However, the Tribunal held that the dismissals were procedurally unfair under section 98(4) of the Employment Rights Act 1996 (ERA). Prior to the transfer, a job-mapping exercise had taken place, handled jointly by Mr Watt of Nationwide and Ms Thompson of PBS. Although a Joint Consultative Group (JCG) existed, comprising of members of both Nationwide and PBS, the Tribunal could find no evidence that the JCG was consulted about the job-mapping or change to the bonus scheme, or that they were even provided with details of these matters. The Tribunal did not feel that interaction of Mr Watt and Ms Thompson with members at JCG meetings amounted to “consultation with a view to reaching agreement”, the wording in regulation 13(6).
With regards to the bonus, the Tribunal held that there was no breach until January 2008 when the new scheme was rolled out. Mr Bonnett, and any other claimants who resigned before that date, could not allege a breach by NBS in that respect. However, the reduction of Mr Smith-Galer’s bonus from £5,000 to £1,000 did constitute a fundamental breach.
The decision was appealed by both parties.
The arguments on appeal
Nationwide argued that the Tribunal had erred in referring to regulation 13(6) when deciding whether a fair procedure had been followed. The job-mapping had not been a “measure” over which Nationwide were required to consult.
Furthermore, the claimants could not bring a complaint about this, because only representatives (where there are some) can bring a claim. Even if the claimants could bring such a claim, they had not done so in this instance. No suggestion of a breach of regulation 13(6) had been raised either in the ET1s or at the hearing, so Nationwide had not been given an opportunity to present arguments or evidence on this point.
The claimants argued that the breach of regulation 13(6) formed a part of the Tribunal’s reasoning, but not a critical part – it was just one element relied on to determine fairness. The decision that fundamental breaches had occurred did not rely on any breach of regulation 13(6).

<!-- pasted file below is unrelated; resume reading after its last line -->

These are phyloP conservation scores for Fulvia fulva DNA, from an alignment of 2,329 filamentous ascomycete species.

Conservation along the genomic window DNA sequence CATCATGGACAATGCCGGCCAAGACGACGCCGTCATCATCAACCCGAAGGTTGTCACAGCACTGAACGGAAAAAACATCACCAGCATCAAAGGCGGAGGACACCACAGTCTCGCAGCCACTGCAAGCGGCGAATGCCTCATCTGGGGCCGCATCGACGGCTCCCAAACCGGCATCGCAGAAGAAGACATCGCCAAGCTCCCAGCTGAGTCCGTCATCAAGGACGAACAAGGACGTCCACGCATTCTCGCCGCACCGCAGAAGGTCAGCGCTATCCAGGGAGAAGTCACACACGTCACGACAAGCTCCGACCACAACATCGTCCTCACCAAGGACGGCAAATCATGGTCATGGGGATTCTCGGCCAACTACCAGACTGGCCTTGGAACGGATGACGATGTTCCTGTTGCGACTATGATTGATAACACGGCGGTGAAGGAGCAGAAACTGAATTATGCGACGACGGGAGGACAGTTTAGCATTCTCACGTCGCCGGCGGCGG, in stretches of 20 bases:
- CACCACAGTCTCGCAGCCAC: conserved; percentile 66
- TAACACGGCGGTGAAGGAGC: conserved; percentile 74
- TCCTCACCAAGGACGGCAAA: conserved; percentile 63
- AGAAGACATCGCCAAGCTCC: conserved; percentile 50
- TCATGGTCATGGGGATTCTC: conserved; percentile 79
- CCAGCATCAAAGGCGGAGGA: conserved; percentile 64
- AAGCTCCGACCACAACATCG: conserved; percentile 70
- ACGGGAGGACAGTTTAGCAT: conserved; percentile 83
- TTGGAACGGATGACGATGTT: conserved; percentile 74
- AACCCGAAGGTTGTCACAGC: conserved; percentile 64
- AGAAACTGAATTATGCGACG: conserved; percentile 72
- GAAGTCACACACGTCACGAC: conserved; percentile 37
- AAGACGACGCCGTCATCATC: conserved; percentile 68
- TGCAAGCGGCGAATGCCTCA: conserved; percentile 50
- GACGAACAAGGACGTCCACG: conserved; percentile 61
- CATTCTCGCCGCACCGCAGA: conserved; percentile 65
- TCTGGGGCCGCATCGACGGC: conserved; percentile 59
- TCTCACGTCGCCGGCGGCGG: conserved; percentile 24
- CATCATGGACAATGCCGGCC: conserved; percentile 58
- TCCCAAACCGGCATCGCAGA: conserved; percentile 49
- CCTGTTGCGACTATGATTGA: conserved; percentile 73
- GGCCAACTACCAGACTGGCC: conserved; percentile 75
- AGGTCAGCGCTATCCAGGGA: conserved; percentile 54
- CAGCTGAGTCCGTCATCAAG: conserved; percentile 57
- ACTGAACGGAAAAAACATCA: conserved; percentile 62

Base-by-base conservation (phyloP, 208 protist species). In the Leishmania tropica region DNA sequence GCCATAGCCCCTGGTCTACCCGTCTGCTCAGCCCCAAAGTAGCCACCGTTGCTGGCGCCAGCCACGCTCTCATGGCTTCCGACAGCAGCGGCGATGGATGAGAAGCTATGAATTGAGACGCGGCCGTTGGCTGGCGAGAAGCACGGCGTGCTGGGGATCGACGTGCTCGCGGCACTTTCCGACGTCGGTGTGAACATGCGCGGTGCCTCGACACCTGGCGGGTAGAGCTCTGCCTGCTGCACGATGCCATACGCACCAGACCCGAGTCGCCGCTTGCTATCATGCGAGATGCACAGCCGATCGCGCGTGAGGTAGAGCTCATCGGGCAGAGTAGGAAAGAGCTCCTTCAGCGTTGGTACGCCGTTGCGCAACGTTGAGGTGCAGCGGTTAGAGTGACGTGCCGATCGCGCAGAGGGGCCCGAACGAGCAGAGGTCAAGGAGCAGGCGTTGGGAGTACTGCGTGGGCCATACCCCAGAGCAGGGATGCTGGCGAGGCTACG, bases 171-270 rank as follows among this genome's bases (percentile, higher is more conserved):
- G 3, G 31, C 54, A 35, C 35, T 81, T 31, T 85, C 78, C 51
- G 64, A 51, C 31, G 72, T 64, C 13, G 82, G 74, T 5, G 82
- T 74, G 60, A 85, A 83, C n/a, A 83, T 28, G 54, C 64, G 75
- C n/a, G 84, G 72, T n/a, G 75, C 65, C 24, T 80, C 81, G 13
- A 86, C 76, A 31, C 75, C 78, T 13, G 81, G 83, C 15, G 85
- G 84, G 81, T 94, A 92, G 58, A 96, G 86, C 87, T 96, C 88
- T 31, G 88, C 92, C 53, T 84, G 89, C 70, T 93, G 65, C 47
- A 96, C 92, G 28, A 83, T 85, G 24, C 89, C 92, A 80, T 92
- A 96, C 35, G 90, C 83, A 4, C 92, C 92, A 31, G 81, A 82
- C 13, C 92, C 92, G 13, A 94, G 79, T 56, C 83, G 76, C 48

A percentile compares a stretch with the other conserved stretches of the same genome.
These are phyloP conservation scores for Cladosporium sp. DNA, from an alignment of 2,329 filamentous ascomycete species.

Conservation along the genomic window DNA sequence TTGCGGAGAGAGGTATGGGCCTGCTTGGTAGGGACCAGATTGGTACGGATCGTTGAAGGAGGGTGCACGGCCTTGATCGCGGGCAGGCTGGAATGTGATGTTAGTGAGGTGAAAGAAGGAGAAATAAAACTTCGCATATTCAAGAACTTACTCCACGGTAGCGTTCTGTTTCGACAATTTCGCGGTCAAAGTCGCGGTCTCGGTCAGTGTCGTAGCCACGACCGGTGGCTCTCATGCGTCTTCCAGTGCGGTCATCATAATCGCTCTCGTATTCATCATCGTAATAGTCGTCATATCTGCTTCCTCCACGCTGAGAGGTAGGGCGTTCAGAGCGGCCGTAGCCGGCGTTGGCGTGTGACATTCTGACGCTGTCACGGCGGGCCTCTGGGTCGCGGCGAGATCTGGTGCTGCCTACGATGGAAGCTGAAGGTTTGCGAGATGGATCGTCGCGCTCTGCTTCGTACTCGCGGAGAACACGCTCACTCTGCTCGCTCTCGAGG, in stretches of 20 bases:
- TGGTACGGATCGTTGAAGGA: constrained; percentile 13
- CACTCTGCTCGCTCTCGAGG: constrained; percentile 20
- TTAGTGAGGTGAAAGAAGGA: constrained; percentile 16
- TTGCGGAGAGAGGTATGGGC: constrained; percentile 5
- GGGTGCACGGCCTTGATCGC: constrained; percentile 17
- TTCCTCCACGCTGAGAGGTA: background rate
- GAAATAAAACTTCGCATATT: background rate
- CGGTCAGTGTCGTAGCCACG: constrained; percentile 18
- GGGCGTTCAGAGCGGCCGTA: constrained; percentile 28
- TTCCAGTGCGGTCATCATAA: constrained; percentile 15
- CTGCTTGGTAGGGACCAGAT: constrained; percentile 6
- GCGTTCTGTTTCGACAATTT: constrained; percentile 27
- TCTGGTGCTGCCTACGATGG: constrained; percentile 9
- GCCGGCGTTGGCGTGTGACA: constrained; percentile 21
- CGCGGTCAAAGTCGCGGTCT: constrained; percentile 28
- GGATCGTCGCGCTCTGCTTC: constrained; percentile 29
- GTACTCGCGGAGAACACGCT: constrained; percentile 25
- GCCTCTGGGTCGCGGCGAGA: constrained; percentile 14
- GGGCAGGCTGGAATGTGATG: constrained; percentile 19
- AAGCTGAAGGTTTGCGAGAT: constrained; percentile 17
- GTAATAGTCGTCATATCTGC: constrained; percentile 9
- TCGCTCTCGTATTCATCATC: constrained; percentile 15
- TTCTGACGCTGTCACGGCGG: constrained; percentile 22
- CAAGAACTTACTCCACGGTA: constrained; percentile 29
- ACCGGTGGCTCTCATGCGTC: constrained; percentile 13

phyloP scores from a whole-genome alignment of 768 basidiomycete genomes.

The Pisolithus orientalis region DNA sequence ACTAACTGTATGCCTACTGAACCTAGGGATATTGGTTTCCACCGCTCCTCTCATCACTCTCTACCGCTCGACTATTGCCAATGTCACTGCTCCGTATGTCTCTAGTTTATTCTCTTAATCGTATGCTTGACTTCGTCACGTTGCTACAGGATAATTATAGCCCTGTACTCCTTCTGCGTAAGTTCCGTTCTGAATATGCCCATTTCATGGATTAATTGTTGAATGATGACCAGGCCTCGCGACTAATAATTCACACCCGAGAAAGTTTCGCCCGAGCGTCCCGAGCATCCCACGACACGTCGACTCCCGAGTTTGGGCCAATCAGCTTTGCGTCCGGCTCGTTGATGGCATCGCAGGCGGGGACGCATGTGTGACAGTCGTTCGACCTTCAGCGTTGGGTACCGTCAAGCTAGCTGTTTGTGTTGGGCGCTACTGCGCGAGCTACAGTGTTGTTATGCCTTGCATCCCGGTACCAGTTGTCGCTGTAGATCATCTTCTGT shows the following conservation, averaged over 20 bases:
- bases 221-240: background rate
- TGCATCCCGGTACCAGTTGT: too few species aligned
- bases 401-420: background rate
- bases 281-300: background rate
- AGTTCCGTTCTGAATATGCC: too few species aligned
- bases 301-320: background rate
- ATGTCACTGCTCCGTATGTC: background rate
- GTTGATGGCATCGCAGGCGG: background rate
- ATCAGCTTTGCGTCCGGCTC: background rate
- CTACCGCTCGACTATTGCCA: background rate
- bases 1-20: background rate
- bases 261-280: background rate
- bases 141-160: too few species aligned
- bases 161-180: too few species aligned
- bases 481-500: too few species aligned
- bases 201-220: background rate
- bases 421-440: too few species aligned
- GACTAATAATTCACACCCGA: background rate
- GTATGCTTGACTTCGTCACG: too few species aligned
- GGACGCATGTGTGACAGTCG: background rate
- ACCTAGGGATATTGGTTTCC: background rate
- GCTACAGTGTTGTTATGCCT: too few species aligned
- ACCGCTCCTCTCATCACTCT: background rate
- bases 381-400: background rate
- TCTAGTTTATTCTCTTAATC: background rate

It was also argued by the claimants that the changes in roles did not affect the whole workforce, only the former PBS employees. As such, it could not amount to an ETO reason under regulation 7 and thus a fair reason for dismissal.
The Employment Appeal Tribunal’s (EAT) decision
The EAT’s first conclusion was that the Tribunal had erred in relying on regulation 13(6) to find procedural unfairness. It had not been referred to in the ET1s, had not been included on the agreed list of issues and had not been raised at the hearing. The parties had not been given an opportunity to make representations on it, yet there were “substantial references” to it in the judgment.
Quoting previous case law, the EAT commented that “it is a fundamental principle of natural justice that a party should have the right to make submissions on any issue which is the subject of the dispute and in relation to which adverse findings may be made”. It was clear from the Tribunal’s reasons that it had relied on the lack of consultation to find that there had been procedural unfairness and in this it had erred.
Whilst disagreeing with Nationwide that the job-mapping was not a “measure” on which it needed to consult, the EAT felt no need to comment on this further given their finding that the Tribunal had erred in its treatment of regulation 13(6) and its consideration of the lack of consultation.